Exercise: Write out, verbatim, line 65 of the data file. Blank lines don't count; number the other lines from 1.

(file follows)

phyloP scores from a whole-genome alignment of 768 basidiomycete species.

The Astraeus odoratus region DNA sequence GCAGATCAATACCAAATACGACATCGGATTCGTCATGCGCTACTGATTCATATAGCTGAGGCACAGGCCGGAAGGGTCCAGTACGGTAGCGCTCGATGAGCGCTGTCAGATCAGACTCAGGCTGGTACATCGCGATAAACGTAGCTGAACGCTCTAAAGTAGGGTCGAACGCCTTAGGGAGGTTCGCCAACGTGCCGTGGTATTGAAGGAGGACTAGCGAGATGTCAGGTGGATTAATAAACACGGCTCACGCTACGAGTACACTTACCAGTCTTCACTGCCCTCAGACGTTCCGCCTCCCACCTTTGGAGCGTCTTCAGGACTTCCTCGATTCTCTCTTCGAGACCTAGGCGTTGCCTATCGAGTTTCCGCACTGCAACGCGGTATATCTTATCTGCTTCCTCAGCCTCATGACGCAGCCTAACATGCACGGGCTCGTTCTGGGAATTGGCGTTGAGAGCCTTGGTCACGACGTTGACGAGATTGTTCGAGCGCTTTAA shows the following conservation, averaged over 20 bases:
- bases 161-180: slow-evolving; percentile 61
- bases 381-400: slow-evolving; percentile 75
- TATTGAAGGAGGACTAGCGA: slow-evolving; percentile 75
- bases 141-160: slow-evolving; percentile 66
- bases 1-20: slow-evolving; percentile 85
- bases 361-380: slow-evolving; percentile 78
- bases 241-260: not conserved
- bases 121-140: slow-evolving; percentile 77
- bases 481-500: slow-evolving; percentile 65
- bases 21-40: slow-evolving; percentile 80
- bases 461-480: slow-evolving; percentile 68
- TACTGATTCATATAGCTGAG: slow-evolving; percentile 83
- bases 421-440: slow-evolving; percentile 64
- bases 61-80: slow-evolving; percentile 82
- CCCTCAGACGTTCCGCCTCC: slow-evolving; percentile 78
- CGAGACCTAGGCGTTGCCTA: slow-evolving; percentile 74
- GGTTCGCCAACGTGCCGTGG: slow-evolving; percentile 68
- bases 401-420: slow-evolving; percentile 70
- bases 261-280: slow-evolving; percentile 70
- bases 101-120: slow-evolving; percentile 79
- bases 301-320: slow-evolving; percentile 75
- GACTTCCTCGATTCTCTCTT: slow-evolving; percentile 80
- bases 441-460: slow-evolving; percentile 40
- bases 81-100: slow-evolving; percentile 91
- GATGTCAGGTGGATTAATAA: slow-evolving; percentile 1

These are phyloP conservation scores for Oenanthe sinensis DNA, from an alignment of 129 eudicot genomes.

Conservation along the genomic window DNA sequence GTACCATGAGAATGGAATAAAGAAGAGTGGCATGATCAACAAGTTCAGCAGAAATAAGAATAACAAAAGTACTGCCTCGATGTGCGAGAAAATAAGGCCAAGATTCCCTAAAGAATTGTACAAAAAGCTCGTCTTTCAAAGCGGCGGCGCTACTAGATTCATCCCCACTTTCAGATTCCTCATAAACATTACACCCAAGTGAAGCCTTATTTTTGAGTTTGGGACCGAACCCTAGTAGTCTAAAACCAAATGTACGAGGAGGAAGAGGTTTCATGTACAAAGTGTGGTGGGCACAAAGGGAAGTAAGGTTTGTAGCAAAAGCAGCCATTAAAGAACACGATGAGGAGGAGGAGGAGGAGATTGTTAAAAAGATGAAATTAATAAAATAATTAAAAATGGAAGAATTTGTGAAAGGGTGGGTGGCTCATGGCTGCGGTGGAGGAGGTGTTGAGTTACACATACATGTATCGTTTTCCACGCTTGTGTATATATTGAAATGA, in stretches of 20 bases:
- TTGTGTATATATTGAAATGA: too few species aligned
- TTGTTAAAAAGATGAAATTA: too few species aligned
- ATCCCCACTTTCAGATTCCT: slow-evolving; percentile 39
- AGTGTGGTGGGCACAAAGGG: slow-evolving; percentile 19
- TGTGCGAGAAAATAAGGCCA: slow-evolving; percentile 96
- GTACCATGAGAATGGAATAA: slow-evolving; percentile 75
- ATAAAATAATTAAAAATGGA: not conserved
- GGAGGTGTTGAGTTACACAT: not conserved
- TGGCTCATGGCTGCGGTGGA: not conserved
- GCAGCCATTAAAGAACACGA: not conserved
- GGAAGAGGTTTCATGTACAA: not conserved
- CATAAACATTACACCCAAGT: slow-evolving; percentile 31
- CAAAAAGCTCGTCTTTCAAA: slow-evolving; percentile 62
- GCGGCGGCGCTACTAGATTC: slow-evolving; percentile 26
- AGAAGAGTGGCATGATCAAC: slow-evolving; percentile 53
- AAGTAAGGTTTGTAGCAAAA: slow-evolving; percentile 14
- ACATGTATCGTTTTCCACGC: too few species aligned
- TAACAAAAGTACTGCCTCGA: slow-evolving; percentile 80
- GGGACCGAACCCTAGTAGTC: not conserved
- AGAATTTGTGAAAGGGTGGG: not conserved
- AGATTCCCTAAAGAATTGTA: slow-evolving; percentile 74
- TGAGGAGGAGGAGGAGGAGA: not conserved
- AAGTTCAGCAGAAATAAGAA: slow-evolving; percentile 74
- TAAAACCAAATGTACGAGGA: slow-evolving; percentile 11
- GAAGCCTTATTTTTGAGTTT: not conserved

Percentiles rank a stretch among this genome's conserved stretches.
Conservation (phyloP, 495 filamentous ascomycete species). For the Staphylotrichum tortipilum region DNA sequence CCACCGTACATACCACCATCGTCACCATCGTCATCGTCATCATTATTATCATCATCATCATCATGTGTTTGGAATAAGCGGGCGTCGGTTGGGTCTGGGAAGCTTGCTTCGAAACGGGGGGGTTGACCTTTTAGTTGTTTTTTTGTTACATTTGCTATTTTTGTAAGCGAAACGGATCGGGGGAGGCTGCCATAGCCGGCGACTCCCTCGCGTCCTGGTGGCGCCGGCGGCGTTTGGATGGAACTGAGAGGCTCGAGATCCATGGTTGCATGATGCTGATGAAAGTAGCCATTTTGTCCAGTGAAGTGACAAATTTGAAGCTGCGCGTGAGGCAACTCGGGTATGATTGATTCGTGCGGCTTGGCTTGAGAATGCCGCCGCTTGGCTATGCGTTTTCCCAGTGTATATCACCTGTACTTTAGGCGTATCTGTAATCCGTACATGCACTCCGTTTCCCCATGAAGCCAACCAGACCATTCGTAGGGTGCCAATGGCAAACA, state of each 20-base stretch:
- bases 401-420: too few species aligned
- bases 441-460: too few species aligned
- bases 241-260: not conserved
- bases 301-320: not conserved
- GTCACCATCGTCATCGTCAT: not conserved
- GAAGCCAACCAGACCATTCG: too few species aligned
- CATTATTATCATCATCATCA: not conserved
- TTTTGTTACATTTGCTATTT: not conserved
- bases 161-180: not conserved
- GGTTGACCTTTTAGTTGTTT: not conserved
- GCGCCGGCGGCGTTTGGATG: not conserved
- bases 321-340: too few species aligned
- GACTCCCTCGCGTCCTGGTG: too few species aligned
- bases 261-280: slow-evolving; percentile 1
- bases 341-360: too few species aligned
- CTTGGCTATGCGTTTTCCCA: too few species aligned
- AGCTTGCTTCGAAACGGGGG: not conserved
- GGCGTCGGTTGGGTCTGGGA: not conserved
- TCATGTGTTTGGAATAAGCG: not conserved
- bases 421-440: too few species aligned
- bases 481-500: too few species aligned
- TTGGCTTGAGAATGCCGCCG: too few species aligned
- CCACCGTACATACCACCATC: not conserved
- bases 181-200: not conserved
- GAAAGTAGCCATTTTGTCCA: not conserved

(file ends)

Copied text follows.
- bases 161-180: not conserved